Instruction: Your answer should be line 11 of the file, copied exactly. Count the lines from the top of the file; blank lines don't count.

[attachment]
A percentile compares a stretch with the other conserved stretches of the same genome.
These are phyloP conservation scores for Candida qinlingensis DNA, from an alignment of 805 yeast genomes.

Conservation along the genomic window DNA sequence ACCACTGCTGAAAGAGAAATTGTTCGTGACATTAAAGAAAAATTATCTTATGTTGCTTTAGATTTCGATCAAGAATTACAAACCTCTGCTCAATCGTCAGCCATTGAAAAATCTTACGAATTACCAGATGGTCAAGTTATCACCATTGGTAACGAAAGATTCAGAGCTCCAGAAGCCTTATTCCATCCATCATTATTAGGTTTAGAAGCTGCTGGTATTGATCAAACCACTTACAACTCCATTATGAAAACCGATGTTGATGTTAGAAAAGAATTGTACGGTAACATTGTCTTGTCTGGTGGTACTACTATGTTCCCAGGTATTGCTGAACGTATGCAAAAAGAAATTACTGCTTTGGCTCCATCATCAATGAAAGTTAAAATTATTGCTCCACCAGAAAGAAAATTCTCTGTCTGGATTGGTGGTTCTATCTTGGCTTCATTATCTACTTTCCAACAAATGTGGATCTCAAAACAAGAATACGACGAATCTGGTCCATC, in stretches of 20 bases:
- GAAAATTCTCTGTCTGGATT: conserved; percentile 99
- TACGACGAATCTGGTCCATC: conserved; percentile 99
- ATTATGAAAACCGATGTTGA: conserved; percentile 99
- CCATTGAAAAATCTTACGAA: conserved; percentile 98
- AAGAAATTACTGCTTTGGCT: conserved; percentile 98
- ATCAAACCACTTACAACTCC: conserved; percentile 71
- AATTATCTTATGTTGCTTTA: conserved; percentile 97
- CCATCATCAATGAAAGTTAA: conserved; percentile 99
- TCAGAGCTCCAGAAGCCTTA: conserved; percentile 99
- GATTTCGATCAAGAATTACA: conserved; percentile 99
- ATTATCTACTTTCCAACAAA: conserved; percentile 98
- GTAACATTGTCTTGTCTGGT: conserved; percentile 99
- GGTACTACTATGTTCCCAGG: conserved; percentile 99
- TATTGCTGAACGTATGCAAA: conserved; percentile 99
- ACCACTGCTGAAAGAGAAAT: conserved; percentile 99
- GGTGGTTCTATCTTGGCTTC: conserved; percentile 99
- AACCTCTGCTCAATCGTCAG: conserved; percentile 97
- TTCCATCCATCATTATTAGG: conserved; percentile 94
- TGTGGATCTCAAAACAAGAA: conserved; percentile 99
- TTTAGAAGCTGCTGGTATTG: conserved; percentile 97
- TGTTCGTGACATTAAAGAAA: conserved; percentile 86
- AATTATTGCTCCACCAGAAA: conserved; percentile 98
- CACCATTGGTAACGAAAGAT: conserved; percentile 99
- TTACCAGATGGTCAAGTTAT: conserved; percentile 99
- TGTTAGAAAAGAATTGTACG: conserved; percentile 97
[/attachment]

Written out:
- CCATCATCAATGAAAGTTAA: conserved; percentile 99